05302017Headline:

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Truck Crashes Increasing, Says FMCSA

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According to data compiled by the Federal Motor Carrier Safety Administration (FMCSA), the number of crashes involving large trucks or buses decreased steadily from 95,000 in 2004 to 60,000 in 2009, a decline of 37 percent. However, this decline was followed by an increase of 55 percent from 2009 to 2014.

Why the dramatic increase in trucking accidents?

Reasons Trucking Accidents Happen

Although there are many reasons for trucking accidents, according to the FMCSA, the top 10 factors are as follows:

  • Brake problems
  • Traffic flow interruption (congestion, previous crash)
  • Prescription drug use
  • Traveling too fast for conditions
  • Unfamiliarity with roadway
  • Roadway problems
  • Required to stop before crash (traffic control device, crosswalk)
  • Over-the-counter drug use
  • Inadequate surveillance
  • Fatigue

Why the Dramatic Increase?

The increase is largely blamed on inexperienced or low-skill drivers, long hours, minimal pay, and a high turnover rate for truckers. The loosening of regulations may also be a contributor.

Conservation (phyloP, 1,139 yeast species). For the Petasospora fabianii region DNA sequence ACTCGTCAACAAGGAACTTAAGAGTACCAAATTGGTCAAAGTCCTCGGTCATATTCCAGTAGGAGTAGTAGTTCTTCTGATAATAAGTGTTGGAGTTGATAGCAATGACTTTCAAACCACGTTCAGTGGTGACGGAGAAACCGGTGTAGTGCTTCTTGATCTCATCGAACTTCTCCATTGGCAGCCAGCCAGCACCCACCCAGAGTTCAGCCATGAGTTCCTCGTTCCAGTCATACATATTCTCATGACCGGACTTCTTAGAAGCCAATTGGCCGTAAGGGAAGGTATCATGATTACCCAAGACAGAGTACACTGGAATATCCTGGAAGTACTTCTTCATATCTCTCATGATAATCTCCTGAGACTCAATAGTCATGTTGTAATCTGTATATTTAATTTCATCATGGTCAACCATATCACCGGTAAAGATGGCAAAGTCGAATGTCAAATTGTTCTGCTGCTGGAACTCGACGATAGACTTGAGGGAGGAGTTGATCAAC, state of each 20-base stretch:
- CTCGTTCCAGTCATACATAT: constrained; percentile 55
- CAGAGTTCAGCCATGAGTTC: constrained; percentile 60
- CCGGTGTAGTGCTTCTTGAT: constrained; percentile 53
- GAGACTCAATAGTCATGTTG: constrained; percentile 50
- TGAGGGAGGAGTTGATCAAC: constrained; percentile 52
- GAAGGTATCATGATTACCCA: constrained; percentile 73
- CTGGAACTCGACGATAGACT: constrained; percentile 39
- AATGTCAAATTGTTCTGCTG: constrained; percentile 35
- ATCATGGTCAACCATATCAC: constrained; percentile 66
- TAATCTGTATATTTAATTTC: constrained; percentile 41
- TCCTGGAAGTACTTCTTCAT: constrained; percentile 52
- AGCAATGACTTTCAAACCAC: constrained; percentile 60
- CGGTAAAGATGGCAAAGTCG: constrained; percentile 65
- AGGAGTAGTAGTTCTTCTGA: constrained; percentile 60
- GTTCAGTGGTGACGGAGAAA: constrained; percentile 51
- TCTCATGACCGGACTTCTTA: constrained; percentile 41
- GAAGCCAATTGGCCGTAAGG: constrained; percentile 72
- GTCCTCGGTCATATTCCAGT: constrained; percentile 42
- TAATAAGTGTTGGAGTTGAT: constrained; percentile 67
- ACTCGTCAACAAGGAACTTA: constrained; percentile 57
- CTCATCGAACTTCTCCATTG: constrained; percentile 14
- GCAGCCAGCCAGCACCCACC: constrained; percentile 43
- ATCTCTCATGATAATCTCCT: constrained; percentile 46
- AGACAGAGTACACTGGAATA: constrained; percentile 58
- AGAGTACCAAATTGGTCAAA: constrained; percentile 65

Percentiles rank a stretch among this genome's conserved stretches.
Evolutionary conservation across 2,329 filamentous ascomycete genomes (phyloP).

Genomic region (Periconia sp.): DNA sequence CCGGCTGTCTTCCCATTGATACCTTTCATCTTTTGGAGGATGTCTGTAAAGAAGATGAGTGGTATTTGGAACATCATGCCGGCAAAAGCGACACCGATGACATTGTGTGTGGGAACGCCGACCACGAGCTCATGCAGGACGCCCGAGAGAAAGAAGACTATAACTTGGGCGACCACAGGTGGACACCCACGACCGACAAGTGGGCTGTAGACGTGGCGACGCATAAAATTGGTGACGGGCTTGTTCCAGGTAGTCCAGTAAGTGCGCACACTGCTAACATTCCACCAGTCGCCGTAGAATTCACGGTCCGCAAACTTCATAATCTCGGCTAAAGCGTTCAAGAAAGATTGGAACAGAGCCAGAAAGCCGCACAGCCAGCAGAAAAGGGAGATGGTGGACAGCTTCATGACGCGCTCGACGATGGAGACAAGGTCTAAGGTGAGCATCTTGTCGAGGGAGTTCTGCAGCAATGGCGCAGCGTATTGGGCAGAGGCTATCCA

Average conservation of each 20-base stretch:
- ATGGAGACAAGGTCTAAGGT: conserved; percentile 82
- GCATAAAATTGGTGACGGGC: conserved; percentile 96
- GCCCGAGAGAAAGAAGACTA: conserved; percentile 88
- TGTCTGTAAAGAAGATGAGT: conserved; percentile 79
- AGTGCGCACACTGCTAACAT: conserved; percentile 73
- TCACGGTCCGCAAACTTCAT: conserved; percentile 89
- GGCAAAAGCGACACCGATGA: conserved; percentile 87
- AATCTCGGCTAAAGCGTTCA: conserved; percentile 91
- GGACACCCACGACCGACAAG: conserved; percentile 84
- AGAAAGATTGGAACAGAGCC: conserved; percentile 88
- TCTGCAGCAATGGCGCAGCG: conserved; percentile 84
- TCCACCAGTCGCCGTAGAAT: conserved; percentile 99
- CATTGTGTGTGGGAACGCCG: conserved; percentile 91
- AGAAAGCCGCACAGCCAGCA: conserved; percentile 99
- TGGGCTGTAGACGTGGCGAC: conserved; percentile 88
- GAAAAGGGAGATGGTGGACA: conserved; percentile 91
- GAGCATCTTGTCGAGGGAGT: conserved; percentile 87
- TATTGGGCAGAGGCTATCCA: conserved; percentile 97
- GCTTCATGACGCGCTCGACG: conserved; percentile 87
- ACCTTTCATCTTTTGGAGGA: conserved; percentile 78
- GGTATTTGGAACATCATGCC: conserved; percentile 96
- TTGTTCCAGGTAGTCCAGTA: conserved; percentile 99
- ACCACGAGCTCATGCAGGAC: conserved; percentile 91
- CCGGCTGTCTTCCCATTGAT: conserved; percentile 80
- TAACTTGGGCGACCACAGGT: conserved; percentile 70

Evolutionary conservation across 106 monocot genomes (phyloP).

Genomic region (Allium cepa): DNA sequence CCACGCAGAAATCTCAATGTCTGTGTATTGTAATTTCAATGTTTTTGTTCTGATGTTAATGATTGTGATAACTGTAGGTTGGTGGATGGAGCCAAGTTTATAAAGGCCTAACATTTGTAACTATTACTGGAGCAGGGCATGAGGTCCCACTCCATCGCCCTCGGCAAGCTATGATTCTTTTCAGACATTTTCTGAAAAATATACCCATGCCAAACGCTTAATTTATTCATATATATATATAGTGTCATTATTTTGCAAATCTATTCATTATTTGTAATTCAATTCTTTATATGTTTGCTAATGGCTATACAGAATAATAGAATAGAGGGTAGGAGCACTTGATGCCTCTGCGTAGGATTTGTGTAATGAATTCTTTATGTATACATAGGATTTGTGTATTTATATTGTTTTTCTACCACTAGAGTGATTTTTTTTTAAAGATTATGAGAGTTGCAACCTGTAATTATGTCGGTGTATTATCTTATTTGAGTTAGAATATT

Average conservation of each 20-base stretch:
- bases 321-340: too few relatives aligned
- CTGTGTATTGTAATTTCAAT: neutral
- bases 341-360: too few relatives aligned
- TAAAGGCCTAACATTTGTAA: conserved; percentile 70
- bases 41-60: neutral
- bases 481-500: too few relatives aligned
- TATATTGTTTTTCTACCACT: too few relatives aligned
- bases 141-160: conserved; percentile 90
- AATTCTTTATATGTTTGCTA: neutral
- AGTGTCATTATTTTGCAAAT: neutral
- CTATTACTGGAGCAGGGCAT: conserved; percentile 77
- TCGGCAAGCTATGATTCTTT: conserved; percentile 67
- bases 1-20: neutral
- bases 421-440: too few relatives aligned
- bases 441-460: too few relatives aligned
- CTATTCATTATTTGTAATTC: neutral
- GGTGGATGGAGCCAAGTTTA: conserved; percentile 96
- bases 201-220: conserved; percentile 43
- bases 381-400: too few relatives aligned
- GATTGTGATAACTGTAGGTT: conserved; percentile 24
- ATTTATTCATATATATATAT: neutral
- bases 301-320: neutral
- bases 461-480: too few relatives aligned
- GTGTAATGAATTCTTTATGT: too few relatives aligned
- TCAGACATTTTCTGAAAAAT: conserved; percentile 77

In the past couple of years, Congress has pursued a number of steps to roll back safety improvements ordered by federal regulators. It has:

  • Pushed to allow truck drivers to work 82 hours a week, up from 70 hours over eight days, by suspending a rule that drivers take a 34-hour rest break over two nights in order to restart their work week
  • Discouraged the Federal Motor Carrier Safety Administration from investing in wireless technology designed to improve the monitoring of drivers and their vehicles
  • Demonstrated its willingness to allow longer and heavier trucks on the road, despite widespread public opposition.

Congress also favors lowering the minimum age for drivers of large trucks that are allowed to travel from state to state to 18, from 21, despite the fact that trucker pay has failed to keep up with inflation since 1980, cutting wages by nearly a third, according to a 2016 report.